At least two miners died after a rockfall at a Trans-Siberian Gold company-owned mine on Russia’s Pacific coast, emergency officials said Wednesday.
Three of the five engineers who were installing ventilation systems at the Asacha deposit in the Kamchatka region climbed out on their own, the Emergency Situations Ministry’s regional branch said in a statement.
“Two people who failed to get out of the rubble were found dead,” it said, adding that the governor and administration of the Russian Far East region had expressed condolences to the victims’ families.
The regional Emergency Situations Ministry said it ended the rescue operation at the mine some 6,200 kilometers east of Moscow 12 hours after the accident occurred.
Investigators are looking into the cause of the rock collapse. State media, citing Kamchatka’s mining association president Alexander Orlov, said that Trans-Siberian Gold’s subsidiary Trevozhnoye Zarevo had seen “no serious safety violations” in its nine years of operation at the site.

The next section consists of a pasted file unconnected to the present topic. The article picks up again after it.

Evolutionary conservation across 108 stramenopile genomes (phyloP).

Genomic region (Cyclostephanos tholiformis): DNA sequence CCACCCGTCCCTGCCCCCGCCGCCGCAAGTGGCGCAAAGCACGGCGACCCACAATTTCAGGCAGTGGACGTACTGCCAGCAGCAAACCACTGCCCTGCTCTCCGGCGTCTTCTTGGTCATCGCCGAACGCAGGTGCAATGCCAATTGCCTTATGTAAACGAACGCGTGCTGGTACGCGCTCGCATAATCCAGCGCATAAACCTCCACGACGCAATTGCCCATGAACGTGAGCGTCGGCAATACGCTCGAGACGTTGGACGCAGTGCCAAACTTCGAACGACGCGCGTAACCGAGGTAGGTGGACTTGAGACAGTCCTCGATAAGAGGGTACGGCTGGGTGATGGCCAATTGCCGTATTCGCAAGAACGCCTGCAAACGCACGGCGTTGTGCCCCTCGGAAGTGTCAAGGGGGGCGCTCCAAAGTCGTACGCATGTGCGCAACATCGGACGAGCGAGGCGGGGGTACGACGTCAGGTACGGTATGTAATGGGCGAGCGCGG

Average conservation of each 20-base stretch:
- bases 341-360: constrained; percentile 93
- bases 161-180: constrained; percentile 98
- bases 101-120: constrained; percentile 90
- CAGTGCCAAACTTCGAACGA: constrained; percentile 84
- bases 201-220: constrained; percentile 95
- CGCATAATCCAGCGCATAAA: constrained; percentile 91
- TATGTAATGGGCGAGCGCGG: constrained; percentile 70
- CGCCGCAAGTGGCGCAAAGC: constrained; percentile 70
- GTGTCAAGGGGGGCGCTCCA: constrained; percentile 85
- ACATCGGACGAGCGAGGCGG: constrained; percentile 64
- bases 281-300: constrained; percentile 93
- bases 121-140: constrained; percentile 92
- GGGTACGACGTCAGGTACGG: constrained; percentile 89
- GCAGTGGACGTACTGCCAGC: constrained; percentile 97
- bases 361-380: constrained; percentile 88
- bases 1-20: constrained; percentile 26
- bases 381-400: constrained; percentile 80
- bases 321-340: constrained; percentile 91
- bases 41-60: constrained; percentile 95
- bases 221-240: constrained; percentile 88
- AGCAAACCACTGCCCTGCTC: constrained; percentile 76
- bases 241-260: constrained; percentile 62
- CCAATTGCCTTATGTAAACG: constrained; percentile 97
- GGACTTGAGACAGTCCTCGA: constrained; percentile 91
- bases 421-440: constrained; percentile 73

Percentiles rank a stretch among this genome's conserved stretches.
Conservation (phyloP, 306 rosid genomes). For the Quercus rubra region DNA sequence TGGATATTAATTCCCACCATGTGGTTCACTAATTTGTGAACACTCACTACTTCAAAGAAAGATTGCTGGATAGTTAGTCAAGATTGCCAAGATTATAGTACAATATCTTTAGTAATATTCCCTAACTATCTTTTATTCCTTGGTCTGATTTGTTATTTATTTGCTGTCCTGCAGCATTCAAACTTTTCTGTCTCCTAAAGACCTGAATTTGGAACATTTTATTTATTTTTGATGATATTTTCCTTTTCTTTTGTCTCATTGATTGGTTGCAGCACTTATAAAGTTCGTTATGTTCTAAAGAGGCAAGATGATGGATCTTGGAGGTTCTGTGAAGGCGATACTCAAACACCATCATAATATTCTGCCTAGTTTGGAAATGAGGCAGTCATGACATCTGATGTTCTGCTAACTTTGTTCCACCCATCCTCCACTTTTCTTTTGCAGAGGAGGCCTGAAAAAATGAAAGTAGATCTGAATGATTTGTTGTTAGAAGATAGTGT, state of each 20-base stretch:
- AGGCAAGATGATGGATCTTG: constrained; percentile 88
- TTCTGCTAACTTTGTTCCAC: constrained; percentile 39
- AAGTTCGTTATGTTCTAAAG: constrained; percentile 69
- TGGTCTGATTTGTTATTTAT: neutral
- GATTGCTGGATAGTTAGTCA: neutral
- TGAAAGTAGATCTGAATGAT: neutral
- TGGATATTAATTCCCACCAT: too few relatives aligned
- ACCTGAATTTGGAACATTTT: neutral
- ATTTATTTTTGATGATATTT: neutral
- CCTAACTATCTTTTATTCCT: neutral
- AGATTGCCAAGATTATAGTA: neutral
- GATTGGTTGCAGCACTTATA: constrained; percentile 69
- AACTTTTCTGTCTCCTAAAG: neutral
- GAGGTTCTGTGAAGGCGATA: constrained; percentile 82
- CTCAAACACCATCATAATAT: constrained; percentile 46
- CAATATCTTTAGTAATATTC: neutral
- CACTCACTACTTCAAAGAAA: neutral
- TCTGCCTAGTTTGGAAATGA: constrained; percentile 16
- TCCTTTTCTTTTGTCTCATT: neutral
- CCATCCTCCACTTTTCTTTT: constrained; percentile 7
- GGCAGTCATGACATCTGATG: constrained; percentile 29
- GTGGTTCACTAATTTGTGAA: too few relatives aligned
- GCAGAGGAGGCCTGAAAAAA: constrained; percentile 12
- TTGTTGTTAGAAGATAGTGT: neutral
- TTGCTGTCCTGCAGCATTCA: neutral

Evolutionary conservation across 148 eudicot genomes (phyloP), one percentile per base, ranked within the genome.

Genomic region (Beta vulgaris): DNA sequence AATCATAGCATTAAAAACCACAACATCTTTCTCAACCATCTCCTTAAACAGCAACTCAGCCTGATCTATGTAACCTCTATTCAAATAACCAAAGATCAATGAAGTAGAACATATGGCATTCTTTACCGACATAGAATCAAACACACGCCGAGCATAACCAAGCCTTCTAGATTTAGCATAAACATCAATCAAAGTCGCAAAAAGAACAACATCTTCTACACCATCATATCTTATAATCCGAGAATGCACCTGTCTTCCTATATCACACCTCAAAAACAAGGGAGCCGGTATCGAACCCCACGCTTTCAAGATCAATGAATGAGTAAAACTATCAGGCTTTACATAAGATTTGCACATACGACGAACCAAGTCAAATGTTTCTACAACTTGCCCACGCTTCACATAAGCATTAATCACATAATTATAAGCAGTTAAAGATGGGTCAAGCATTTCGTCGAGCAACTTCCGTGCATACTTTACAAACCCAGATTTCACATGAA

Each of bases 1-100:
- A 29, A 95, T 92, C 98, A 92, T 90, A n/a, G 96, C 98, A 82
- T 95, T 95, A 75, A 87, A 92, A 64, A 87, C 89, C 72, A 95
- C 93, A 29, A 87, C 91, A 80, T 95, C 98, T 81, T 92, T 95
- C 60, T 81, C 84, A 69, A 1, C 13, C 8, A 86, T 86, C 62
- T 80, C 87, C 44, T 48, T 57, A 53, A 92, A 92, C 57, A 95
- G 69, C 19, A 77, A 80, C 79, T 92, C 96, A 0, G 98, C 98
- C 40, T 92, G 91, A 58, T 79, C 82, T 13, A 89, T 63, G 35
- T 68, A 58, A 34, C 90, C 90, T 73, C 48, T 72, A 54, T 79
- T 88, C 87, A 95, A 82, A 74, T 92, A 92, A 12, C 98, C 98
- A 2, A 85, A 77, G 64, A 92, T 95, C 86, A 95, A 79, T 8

Over the past decade, the Trans-Siberian Gold website’s health and safety section showed one of the estimated 650 employees dying and nine others being injured at work.
This is the second high-profile gold mining accident in Russia in recent years, after an October 2019 dam collapse killed 15 gold miners in Siberia’s Krasnoyarsk region.
Russia, one of the world’s top gold producers, ramped up mining output to over 184 metric tons in January-August 2020 compared to 178 tons in January-August 2019.